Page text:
Jerry Flint and Doug Flint - two automotive pundits that we've spoken of here many times before - team up as father and son and tackle the topic of do-it-yourself auto maintenance in the elder Flint's recent column.
The theme that's woven through a few example is that times, tools, and technology have changed... making it just about impossible for owners turn a wrench.
From where we sit, while technology has indeed conspired against the shadetree mechanic, plenty of good work can still be done.
(More thoughts and a link to the Flintstones after the jump!)
The factory service manual (FSM) for most new cars is around $100-300, and they're available to anyone who asks a simple question at the parts counter. Rare indeed are cases where service information isn't available to the public, and in those situations, a polite inquiry to the same parts desk and a promise to buy your service parts there usually yields printouts of the necessary proprietary information. Cracking open such a book (or spinning up the CD-ROM, as is increasingly the case) can help demystify most aspects of automotive repair.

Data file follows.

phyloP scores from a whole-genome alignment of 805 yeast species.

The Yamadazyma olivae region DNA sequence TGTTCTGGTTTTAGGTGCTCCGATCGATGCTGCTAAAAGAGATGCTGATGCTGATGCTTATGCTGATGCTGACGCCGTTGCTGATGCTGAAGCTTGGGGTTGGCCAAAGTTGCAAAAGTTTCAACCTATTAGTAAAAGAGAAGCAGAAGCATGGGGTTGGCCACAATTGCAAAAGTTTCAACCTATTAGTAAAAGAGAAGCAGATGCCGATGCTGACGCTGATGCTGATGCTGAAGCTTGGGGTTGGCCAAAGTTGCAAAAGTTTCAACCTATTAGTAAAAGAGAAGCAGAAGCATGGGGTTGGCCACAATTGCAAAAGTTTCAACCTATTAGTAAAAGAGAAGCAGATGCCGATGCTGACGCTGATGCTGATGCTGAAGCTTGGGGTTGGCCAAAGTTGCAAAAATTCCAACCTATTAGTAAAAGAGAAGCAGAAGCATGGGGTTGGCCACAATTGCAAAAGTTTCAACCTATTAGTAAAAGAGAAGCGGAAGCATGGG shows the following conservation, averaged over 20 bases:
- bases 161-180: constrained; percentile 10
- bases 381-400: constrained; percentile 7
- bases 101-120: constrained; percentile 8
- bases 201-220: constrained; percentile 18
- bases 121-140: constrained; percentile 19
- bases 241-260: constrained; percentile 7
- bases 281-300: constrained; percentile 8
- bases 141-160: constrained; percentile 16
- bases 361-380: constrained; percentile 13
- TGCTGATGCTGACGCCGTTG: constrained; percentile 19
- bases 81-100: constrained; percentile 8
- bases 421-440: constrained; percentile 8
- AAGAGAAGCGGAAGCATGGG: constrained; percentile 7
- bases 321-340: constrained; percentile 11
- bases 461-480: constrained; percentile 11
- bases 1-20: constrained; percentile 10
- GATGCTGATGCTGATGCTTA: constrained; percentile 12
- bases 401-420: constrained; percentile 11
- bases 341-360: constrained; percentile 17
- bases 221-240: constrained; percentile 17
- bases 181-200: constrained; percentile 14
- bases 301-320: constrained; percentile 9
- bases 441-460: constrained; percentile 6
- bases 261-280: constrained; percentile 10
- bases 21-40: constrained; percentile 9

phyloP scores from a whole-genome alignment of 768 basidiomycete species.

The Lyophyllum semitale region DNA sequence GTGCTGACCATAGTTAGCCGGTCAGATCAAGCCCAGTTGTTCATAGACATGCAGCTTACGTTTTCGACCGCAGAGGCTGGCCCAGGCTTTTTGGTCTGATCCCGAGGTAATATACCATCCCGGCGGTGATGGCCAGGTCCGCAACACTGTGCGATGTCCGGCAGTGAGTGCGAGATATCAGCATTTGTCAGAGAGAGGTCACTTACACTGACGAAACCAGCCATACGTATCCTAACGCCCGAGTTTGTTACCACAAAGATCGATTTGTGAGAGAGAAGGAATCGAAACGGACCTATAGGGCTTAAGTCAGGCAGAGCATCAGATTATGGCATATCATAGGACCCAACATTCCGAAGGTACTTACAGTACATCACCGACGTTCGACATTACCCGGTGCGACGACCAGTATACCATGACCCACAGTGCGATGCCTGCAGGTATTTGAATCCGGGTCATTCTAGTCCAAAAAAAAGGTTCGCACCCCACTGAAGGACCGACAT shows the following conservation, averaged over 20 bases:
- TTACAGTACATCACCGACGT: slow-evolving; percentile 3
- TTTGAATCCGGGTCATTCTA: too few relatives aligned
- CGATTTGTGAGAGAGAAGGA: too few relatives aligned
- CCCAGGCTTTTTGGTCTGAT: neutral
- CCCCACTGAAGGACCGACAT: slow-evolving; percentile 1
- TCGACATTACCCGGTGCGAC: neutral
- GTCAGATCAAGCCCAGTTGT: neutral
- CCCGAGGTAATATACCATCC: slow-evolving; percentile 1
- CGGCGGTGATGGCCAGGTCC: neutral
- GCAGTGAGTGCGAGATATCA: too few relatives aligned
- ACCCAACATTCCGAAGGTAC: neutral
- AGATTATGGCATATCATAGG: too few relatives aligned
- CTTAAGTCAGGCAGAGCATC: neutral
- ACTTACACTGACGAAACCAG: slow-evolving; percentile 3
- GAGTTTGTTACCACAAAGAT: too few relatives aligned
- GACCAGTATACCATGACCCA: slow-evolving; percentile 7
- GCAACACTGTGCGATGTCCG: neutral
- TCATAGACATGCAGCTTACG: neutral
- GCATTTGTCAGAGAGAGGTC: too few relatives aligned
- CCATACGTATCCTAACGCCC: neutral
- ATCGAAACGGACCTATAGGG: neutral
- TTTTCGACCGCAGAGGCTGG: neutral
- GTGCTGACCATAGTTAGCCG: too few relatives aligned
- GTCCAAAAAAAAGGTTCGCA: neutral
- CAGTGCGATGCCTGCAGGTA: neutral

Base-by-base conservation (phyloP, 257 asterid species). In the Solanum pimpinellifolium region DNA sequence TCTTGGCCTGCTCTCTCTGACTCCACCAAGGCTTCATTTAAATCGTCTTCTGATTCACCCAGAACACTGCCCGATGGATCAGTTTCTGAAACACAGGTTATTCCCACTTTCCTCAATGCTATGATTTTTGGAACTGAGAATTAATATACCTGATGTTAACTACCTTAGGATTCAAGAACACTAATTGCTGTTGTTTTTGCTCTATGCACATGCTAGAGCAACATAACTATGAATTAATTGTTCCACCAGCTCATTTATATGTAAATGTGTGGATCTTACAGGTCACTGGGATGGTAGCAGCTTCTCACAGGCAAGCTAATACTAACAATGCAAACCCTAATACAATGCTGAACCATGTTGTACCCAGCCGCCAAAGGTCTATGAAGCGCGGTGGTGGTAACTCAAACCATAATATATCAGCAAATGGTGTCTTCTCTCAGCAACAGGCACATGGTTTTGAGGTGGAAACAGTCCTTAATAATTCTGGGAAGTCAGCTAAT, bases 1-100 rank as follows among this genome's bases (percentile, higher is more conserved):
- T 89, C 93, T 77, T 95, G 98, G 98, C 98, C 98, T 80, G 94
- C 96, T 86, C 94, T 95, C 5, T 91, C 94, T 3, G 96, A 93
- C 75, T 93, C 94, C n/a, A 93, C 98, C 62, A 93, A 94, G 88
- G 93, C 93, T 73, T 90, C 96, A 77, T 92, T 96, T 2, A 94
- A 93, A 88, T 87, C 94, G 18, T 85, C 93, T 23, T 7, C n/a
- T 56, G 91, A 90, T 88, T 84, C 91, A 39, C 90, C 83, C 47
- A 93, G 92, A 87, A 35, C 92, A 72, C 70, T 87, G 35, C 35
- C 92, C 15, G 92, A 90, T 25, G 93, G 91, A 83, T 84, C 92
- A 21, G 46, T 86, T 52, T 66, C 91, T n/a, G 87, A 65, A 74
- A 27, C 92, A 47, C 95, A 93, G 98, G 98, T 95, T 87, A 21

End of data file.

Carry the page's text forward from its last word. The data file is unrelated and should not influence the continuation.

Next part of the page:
But what about this "scan tool" that's required to perform so many tasks on modern vehicles? This device, like any number of other expensive tools that reside in well-outfitted garages, can be purchased. Whether it makes sense to drop several hundred dollars on such a device isn't something that we can assess for each of our readers, but for many DIYers, it's just another drop in an large and expensive bucket.
Sure, some repairs will remain out of reach for the average home mechanic, but we simply do not buy into the idea that cars have become too complex to work on at home. Some here at Autoblog Towers feel that if anything, modern on-board diagnostics make it easier than ever for laypeople to determine what's got their vehicle ailing.